Sovereignty: Supreme power or authority
Quebec; the second largest province in Canada by population and the largest
French-speaking population in Canada, is also home to the Bloc and Parti Québécois.
While the two parties are not directly related, as the Bloc is on a federal level of politics
and the Parti only provincial, they both support one another and share similar views.
Quebec has been through a great deal of uncertainty over the years, going through two
referendums on the topic of leaving Canada and having their own government. As
everything stands today, Quebec remains a Canadian province.
Section one: The Bloc Québécois
The Bloc Québécois formed on June 15, 1991. The members of the party came
together to make up the Bloc after disbanding from the Liberal and Progressive
Conservative parties who were members in Quebec. They came together as a result of
the failed Meech Lake Accord act, leaving their original parties in hopes of sovereignty
for Quebec. The Bloc Québécois was intended to be a temporary party, however, the
party remains today. The first leader of the Bloc was Lucien Bouchard, and the Bloc’s
first involvement in a federal election was in 1993. The Bloc Québécois made a fast
start out of the gates onto the federal election scene in 1993, earning 49.3% of votes in
Quebec, and gaining themselves 54 out of 295 seats in the House of Commons. In
doing so, the Bloc Québécois had the second most number of seats out of all the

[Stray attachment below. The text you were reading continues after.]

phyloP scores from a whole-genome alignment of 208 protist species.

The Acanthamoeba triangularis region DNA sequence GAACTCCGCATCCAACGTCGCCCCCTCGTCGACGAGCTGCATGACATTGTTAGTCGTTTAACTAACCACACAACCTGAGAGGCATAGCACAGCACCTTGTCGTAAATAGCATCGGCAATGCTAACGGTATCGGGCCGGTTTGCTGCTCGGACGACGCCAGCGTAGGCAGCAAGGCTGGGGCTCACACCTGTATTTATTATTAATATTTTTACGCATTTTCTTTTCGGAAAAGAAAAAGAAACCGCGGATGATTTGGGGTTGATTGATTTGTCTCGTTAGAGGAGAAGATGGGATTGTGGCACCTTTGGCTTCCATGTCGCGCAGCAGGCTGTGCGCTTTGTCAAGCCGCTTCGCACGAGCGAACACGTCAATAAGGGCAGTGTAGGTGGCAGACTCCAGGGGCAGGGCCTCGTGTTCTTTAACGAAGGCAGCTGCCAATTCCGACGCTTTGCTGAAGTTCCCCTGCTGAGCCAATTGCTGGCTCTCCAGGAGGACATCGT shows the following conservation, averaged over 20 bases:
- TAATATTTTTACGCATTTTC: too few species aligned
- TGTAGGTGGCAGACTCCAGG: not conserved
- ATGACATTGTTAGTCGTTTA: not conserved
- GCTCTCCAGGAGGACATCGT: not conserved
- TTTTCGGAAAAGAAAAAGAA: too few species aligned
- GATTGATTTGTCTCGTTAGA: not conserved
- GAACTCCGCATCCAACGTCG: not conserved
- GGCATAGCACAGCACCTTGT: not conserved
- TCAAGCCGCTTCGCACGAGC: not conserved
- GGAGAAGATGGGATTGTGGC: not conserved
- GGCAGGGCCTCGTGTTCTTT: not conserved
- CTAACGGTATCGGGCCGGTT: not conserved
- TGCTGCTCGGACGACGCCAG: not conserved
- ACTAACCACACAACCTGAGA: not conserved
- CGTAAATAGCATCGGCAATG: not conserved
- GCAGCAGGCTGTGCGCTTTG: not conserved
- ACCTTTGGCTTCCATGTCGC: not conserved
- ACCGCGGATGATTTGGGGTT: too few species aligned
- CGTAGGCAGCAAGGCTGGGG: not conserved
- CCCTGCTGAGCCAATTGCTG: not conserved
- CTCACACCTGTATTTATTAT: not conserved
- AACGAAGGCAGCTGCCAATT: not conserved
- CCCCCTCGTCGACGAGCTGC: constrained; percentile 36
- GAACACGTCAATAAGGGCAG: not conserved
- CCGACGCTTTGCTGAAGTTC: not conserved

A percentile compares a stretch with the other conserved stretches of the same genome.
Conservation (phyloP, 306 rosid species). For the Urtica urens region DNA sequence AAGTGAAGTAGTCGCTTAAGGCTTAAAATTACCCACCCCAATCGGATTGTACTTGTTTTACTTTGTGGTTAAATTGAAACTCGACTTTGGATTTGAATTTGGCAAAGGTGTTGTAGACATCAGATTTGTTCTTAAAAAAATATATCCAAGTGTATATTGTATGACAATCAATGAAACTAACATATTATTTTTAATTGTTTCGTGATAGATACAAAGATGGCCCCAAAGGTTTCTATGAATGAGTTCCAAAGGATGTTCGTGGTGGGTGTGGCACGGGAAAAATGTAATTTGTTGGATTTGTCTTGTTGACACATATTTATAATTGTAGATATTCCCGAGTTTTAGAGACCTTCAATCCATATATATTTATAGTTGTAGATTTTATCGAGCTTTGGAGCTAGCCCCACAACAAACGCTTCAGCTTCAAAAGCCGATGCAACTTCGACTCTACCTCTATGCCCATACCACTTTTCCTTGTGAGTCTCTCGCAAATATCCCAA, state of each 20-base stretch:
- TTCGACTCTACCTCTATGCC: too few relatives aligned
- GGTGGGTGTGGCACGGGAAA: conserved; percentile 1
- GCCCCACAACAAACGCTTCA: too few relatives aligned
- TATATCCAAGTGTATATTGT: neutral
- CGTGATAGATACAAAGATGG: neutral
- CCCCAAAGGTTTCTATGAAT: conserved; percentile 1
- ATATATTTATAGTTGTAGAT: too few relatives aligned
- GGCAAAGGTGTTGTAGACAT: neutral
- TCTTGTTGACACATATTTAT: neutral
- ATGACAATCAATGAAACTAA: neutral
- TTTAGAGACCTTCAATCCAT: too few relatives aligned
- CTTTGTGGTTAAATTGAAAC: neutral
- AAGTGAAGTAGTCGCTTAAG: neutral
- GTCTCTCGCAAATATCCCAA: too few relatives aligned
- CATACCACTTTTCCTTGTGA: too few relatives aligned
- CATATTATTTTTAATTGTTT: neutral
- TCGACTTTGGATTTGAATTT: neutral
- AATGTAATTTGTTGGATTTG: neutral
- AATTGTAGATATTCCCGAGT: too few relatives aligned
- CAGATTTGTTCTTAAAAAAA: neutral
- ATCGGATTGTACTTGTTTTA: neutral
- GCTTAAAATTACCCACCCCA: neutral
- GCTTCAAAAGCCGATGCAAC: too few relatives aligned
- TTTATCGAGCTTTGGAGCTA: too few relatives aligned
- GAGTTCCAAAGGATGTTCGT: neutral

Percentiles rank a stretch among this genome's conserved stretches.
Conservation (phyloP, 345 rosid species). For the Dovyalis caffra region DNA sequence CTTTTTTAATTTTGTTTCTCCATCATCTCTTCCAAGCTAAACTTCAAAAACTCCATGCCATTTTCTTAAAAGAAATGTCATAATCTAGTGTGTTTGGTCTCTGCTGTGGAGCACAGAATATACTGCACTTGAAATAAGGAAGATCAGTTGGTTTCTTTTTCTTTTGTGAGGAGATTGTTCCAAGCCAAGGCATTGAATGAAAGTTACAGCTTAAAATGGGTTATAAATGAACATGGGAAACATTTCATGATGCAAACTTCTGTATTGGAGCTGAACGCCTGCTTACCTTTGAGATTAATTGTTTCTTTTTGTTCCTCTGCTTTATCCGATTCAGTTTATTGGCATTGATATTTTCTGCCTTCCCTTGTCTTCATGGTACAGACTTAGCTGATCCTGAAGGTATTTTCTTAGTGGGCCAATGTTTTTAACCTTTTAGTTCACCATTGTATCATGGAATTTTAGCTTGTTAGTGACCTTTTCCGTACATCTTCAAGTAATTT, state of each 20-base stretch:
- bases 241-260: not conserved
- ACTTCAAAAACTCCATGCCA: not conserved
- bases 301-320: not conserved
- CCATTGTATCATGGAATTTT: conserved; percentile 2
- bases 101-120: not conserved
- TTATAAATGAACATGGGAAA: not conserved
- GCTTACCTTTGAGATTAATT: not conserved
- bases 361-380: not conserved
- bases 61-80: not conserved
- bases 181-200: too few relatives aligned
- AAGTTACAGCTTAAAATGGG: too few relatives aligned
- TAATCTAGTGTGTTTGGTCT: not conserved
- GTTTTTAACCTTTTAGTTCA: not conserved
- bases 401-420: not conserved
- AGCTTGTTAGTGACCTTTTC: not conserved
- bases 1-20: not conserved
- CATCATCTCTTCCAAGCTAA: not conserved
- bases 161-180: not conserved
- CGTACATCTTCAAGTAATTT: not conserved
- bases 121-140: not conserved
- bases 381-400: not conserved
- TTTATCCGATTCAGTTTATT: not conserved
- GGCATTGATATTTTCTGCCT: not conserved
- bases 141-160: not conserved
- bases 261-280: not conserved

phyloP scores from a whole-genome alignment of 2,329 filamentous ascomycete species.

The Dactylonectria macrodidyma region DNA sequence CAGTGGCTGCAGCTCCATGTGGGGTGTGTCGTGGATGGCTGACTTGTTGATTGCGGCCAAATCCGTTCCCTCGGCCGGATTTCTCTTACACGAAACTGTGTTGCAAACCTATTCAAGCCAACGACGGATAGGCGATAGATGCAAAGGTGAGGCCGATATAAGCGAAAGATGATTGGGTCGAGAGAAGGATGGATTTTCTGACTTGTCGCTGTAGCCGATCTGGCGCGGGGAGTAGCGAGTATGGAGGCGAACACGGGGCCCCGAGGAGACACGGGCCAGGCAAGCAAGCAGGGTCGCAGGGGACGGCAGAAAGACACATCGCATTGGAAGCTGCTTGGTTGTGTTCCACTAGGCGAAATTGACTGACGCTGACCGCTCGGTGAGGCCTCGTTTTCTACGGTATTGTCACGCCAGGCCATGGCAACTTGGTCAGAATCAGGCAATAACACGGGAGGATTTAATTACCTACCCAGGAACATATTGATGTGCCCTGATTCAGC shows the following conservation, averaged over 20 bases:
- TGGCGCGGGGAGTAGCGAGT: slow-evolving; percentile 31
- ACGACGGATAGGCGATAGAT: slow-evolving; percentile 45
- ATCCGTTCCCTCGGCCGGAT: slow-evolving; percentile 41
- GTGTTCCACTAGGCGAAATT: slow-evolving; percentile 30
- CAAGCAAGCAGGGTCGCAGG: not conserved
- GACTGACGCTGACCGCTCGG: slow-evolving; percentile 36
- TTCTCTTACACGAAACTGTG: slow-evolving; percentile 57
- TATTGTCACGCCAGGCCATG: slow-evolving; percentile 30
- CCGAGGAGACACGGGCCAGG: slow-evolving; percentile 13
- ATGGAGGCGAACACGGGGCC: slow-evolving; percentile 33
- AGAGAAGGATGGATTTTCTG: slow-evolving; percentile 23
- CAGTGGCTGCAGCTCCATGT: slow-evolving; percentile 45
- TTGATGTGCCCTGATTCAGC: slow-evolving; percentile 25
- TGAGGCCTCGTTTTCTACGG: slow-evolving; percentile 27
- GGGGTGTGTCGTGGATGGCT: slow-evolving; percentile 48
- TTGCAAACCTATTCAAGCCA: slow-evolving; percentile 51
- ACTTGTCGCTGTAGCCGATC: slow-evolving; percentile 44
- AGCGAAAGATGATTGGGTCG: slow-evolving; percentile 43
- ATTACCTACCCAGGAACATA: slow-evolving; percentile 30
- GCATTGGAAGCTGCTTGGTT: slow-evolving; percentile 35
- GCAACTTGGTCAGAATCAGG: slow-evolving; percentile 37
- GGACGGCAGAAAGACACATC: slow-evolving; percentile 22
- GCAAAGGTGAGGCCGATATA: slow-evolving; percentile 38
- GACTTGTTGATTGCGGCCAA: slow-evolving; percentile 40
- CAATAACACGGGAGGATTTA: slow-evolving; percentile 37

parties, thus making themselves the official opposition to Jean Chrétien’s Liberals. After
tremendous success following the 1993 federal election, the Bloc fell to the third-party in
the 1997 federal election. Lucien Bouchard was no longer the leader of the party, rather
Gilles Duceppe, who was thought to be a less charismatic leader than his predecessor,
Bouchard. The 1993 election was the only time that the Bloc finished second and
became the official opposition. Since 1993, the Bloc have been the third-party, or have
had no status. After the Bloc’s poor performance in the 2011 election, the party has had
As the Bloc Québécois only runs candidates for the federal election in the 75 provincial
ridings, only residents of Quebec can vote for the Bloc.
Section two: The referendum of 1980 and Meech Lake Accord
The first of two Quebec referendums was the referendum in 1980. The question
posed to the public by the Parti Québécois was as follows: "The Government of Quebec
has made public its proposal to negotiate a new agreement with the rest of Canada,
based on the equality of nations; this agreement would enable Quebec to acquire the
exclusive power to make its laws, levy its taxes and establish relations abroad — in
other words, sovereignty — and at the same time to maintain with Canada an economic
association including a common currency; any change in...